ISLAMABAD - Pakistan’s pride 110m hurdle champion Mohsin Ali looks optimistic about defending his title in the upcoming South Asian Games to be held in Guwati, India.

Talking to The Nation, Mohsin, who is also defending champion of South Asian Games 110m hurdles, termed Indian Sidhanat as his main rival for the gold. “Indians have much better facilities, international exposure and are training for the SAG for the last two years, while on the other hand, we were given just five months for training. Even then, I still give myself around 70 to 80 percent chances of retaining my gold in the SAG.”

Mohsin said he had started taking keen interest in athletics during his college days at Ikhwan Science College in 2006, where he received training from M Ashraf, then from senior athlete M Shan, but he gave real credit of success to Sir Rafiq, who is IAAF level-IV coach. “Sir Rafiq completely transformed me and put all his experience and knowledge in me turning me into the best in the country. I can never forget what he did for me.

“In fact, during my college days, I didn’t have any other option but to start athletics as only that game was played in our college. I must accept I did the right thing as I am quite blessed and didn’t find any difficulty in becoming a national champion and my hard work paid great dividend soon, as after only three years of training and full attention, I managed to win South Asian Games gold for Pakistan,” he added.

Mohsin said he participated in World Indoor Athletics Championship in Qatar in 2010, where he managed to improve his time. “My national record is 13.84 seconds, which I did manage to improve in international meets. I also participated in Asian Athletics Championship in Iran in 2011, where I lost in the semifinals, while I played in the finals of the 2012 Asian Indoor Championship in Japan. These days, I am training with coach Bushra Parveen and improving a lot under his able coaching.”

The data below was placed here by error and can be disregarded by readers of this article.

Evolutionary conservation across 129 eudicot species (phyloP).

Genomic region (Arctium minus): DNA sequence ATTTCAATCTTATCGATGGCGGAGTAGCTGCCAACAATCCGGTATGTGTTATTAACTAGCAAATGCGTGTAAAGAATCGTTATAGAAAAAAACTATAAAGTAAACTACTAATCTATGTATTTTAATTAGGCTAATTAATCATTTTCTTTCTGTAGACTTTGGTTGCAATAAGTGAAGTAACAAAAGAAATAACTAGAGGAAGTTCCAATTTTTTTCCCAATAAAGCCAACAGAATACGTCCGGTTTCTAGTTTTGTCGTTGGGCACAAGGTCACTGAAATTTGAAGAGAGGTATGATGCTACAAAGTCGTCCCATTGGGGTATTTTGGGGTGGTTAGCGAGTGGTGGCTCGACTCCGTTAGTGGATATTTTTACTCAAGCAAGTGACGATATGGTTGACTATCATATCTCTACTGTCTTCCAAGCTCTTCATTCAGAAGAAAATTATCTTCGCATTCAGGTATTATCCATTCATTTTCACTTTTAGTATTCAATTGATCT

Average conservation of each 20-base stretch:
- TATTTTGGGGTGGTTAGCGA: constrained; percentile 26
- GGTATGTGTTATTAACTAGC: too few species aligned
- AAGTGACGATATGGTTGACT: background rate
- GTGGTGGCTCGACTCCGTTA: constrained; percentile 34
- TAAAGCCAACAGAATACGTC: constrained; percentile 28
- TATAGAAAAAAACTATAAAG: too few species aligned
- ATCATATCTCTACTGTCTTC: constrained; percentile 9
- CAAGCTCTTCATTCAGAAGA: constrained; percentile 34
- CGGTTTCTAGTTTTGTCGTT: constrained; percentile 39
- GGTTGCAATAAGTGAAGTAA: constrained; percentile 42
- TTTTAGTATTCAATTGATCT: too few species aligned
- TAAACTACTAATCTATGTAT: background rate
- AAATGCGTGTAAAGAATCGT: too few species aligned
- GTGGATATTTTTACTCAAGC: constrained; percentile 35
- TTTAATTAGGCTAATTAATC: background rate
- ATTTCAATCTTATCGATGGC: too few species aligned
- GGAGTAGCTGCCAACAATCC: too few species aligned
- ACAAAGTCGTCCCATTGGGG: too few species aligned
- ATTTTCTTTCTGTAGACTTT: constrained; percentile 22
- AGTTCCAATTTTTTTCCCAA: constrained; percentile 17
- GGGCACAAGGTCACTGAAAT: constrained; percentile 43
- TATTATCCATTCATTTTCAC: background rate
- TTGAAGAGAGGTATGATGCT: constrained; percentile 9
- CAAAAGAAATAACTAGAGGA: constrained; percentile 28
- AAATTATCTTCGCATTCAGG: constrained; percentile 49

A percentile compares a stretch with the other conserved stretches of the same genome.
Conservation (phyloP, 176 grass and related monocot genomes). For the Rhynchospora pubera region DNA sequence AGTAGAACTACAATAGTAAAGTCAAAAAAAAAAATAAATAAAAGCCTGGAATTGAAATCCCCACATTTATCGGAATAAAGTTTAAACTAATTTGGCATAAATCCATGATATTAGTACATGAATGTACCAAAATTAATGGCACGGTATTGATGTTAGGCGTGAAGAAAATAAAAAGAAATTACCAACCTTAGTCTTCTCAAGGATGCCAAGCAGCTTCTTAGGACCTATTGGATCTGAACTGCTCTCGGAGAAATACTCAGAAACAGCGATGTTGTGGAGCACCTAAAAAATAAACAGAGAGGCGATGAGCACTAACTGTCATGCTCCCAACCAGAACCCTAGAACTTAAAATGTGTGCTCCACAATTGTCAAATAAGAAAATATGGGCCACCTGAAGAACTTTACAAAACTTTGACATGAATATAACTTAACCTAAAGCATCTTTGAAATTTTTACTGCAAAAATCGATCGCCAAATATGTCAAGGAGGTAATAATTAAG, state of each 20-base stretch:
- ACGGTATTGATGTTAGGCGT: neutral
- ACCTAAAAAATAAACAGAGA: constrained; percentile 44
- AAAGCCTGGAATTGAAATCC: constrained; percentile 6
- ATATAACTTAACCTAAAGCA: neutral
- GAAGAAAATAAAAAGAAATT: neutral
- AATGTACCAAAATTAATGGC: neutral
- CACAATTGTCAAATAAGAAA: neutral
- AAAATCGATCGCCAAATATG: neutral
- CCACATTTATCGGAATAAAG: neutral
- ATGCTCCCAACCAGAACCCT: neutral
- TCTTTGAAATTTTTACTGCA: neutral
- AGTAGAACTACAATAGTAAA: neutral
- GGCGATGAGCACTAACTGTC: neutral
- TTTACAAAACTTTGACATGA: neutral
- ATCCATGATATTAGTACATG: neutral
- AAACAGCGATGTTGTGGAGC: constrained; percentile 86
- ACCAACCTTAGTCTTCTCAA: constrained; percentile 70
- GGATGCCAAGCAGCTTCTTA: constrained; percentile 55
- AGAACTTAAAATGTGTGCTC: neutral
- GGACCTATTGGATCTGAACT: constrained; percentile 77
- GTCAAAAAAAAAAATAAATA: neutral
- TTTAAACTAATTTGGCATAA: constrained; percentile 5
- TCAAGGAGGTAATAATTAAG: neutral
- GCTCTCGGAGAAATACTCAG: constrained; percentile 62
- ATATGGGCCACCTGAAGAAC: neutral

To a query regarding coaching of local coached and facilities being provided to the players at Pakistan Sports Complex, Mohsin replied: “Coaching and facilities are fine, but if we want to win at Asia and world level, we have to invest on athletes. I strongly recommend Athletics Federation of Pakistan (AFP) president Maj Gen (R) M Akram Sahi to arrange top international coaches from either China or Russia, who are affordable and can help our athletes a great deal. At least 6-month training should also be arranged at China for national athletes as it can boost our chances of winning international medals.”

He said he was a diehard fan of Chinese former Olympic and world record holder Liu Xiang. “It is my childhood dream to represent Pakistan in Olympics and create history by winning a medal in the world’s most prestigious event.”

When asked about difference between Pakistan and international athletes, Mohsin replied: “We are almost at par with any top athlete of the world, we put in same amount of efforts, but they are far ahead when it comes to facilities, diet and supplements. Only in India, they conduct around 26 national events, besides send athletes to international competitions, while in Pakistan, we just get one national championship or two events round the year.”

“I request the AFP to raise the amount of national events to at least 6 to 10 and allocate reasonable cash incentives for medal winners. I know the AFP is cash starved, but the government and PSB should step forward and help the federation so that they may take us at par of international teams and athletes, as without investing, there is no hope of medals at international stage,” Mohsin concluded.